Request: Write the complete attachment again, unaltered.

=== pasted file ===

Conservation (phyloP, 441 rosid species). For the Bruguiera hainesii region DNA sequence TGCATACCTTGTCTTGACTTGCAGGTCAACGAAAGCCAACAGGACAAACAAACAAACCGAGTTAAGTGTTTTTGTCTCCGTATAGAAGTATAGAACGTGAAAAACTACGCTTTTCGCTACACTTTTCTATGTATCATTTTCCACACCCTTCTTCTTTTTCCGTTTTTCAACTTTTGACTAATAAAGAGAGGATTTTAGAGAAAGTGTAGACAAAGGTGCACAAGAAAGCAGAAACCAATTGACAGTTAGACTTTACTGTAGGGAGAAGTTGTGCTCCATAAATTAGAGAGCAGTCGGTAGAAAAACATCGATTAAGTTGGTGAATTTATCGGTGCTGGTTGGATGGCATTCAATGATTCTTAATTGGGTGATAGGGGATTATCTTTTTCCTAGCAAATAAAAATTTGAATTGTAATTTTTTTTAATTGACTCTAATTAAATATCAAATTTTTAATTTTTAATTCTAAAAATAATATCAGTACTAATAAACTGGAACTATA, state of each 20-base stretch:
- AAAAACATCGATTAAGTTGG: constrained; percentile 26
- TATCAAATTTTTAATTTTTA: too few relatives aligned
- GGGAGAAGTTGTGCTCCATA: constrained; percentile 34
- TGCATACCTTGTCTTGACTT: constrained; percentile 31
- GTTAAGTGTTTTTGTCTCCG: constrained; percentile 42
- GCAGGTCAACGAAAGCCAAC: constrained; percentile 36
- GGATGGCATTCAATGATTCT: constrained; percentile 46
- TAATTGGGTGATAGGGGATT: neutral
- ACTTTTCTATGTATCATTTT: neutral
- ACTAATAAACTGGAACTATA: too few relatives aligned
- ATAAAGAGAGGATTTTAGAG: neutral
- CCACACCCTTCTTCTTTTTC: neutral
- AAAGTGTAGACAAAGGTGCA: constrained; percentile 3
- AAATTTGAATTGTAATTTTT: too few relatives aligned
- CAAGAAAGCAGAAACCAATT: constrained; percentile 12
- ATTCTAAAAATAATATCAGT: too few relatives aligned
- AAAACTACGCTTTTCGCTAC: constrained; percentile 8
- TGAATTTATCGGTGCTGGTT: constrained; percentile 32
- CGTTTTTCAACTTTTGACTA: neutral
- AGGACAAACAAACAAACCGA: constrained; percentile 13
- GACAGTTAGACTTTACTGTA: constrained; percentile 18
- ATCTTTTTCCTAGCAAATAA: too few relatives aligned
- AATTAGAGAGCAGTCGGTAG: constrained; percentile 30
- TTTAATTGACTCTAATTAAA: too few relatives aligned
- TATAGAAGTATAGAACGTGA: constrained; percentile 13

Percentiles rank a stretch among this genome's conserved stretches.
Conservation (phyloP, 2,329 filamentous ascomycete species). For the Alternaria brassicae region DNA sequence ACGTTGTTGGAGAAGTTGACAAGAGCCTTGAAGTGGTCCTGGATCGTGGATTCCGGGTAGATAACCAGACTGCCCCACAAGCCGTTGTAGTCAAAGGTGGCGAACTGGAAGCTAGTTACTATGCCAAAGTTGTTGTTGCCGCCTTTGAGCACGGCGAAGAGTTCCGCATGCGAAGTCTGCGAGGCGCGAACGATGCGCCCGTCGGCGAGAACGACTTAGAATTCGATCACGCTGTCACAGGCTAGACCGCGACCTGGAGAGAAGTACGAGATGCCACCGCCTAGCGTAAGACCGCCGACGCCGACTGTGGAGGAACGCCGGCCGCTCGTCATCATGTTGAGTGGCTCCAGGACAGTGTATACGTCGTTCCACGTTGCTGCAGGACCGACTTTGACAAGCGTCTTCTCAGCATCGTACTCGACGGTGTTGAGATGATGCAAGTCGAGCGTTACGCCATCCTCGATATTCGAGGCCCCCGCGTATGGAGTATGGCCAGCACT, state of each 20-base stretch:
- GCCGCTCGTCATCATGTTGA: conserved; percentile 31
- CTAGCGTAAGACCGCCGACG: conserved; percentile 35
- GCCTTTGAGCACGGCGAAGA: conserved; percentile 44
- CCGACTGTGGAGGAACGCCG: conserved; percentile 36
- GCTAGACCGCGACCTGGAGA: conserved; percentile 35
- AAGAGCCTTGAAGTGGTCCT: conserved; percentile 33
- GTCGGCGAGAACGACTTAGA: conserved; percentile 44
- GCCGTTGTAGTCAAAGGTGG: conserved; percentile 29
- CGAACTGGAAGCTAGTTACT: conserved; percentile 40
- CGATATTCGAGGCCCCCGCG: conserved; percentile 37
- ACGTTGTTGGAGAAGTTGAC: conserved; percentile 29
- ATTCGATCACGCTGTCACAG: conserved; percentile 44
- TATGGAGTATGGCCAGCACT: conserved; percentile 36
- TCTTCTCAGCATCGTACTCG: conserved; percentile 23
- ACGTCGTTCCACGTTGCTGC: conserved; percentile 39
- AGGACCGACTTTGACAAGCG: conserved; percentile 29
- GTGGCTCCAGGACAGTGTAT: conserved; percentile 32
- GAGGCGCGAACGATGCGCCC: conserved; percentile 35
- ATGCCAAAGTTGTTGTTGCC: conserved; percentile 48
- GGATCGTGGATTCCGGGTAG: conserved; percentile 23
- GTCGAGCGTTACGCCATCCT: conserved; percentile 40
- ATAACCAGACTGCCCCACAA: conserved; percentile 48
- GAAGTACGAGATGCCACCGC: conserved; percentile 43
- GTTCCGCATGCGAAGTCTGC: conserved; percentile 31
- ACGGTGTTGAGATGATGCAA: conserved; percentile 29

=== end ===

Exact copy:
Conservation (phyloP, 441 rosid species). For the Bruguiera hainesii region DNA sequence TGCATACCTTGTCTTGACTTGCAGGTCAACGAAAGCCAACAGGACAAACAAACAAACCGAGTTAAGTGTTTTTGTCTCCGTATAGAAGTATAGAACGTGAAAAACTACGCTTTTCGCTACACTTTTCTATGTATCATTTTCCACACCCTTCTTCTTTTTCCGTTTTTCAACTTTTGACTAATAAAGAGAGGATTTTAGAGAAAGTGTAGACAAAGGTGCACAAGAAAGCAGAAACCAATTGACAGTTAGACTTTACTGTAGGGAGAAGTTGTGCTCCATAAATTAGAGAGCAGTCGGTAGAAAAACATCGATTAAGTTGGTGAATTTATCGGTGCTGGTTGGATGGCATTCAATGATTCTTAATTGGGTGATAGGGGATTATCTTTTTCCTAGCAAATAAAAATTTGAATTGTAATTTTTTTTAATTGACTCTAATTAAATATCAAATTTTTAATTTTTAATTCTAAAAATAATATCAGTACTAATAAACTGGAACTATA, state of each 20-base stretch:
- AAAAACATCGATTAAGTTGG: constrained; percentile 26
- TATCAAATTTTTAATTTTTA: too few relatives aligned
- GGGAGAAGTTGTGCTCCATA: constrained; percentile 34
- TGCATACCTTGTCTTGACTT: constrained; percentile 31
- GTTAAGTGTTTTTGTCTCCG: constrained; percentile 42
- GCAGGTCAACGAAAGCCAAC: constrained; percentile 36
- GGATGGCATTCAATGATTCT: constrained; percentile 46
- TAATTGGGTGATAGGGGATT: neutral
- ACTTTTCTATGTATCATTTT: neutral
- ACTAATAAACTGGAACTATA: too few relatives aligned
- ATAAAGAGAGGATTTTAGAG: neutral
- CCACACCCTTCTTCTTTTTC: neutral
- AAAGTGTAGACAAAGGTGCA: constrained; percentile 3
- AAATTTGAATTGTAATTTTT: too few relatives aligned
- CAAGAAAGCAGAAACCAATT: constrained; percentile 12
- ATTCTAAAAATAATATCAGT: too few relatives aligned
- AAAACTACGCTTTTCGCTAC: constrained; percentile 8
- TGAATTTATCGGTGCTGGTT: constrained; percentile 32
- CGTTTTTCAACTTTTGACTA: neutral
- AGGACAAACAAACAAACCGA: constrained; percentile 13
- GACAGTTAGACTTTACTGTA: constrained; percentile 18
- ATCTTTTTCCTAGCAAATAA: too few relatives aligned
- AATTAGAGAGCAGTCGGTAG: constrained; percentile 30
- TTTAATTGACTCTAATTAAA: too few relatives aligned
- TATAGAAGTATAGAACGTGA: constrained; percentile 13

Percentiles rank a stretch among this genome's conserved stretches.
Conservation (phyloP, 2,329 filamentous ascomycete species). For the Alternaria brassicae region DNA sequence ACGTTGTTGGAGAAGTTGACAAGAGCCTTGAAGTGGTCCTGGATCGTGGATTCCGGGTAGATAACCAGACTGCCCCACAAGCCGTTGTAGTCAAAGGTGGCGAACTGGAAGCTAGTTACTATGCCAAAGTTGTTGTTGCCGCCTTTGAGCACGGCGAAGAGTTCCGCATGCGAAGTCTGCGAGGCGCGAACGATGCGCCCGTCGGCGAGAACGACTTAGAATTCGATCACGCTGTCACAGGCTAGACCGCGACCTGGAGAGAAGTACGAGATGCCACCGCCTAGCGTAAGACCGCCGACGCCGACTGTGGAGGAACGCCGGCCGCTCGTCATCATGTTGAGTGGCTCCAGGACAGTGTATACGTCGTTCCACGTTGCTGCAGGACCGACTTTGACAAGCGTCTTCTCAGCATCGTACTCGACGGTGTTGAGATGATGCAAGTCGAGCGTTACGCCATCCTCGATATTCGAGGCCCCCGCGTATGGAGTATGGCCAGCACT, state of each 20-base stretch:
- GCCGCTCGTCATCATGTTGA: conserved; percentile 31
- CTAGCGTAAGACCGCCGACG: conserved; percentile 35
- GCCTTTGAGCACGGCGAAGA: conserved; percentile 44
- CCGACTGTGGAGGAACGCCG: conserved; percentile 36
- GCTAGACCGCGACCTGGAGA: conserved; percentile 35
- AAGAGCCTTGAAGTGGTCCT: conserved; percentile 33
- GTCGGCGAGAACGACTTAGA: conserved; percentile 44
- GCCGTTGTAGTCAAAGGTGG: conserved; percentile 29
- CGAACTGGAAGCTAGTTACT: conserved; percentile 40
- CGATATTCGAGGCCCCCGCG: conserved; percentile 37
- ACGTTGTTGGAGAAGTTGAC: conserved; percentile 29
- ATTCGATCACGCTGTCACAG: conserved; percentile 44
- TATGGAGTATGGCCAGCACT: conserved; percentile 36
- TCTTCTCAGCATCGTACTCG: conserved; percentile 23
- ACGTCGTTCCACGTTGCTGC: conserved; percentile 39
- AGGACCGACTTTGACAAGCG: conserved; percentile 29
- GTGGCTCCAGGACAGTGTAT: conserved; percentile 32
- GAGGCGCGAACGATGCGCCC: conserved; percentile 35
- ATGCCAAAGTTGTTGTTGCC: conserved; percentile 48
- GGATCGTGGATTCCGGGTAG: conserved; percentile 23
- GTCGAGCGTTACGCCATCCT: conserved; percentile 40
- ATAACCAGACTGCCCCACAA: conserved; percentile 48
- GAAGTACGAGATGCCACCGC: conserved; percentile 43
- GTTCCGCATGCGAAGTCTGC: conserved; percentile 31
- ACGGTGTTGAGATGATGCAA: conserved; percentile 29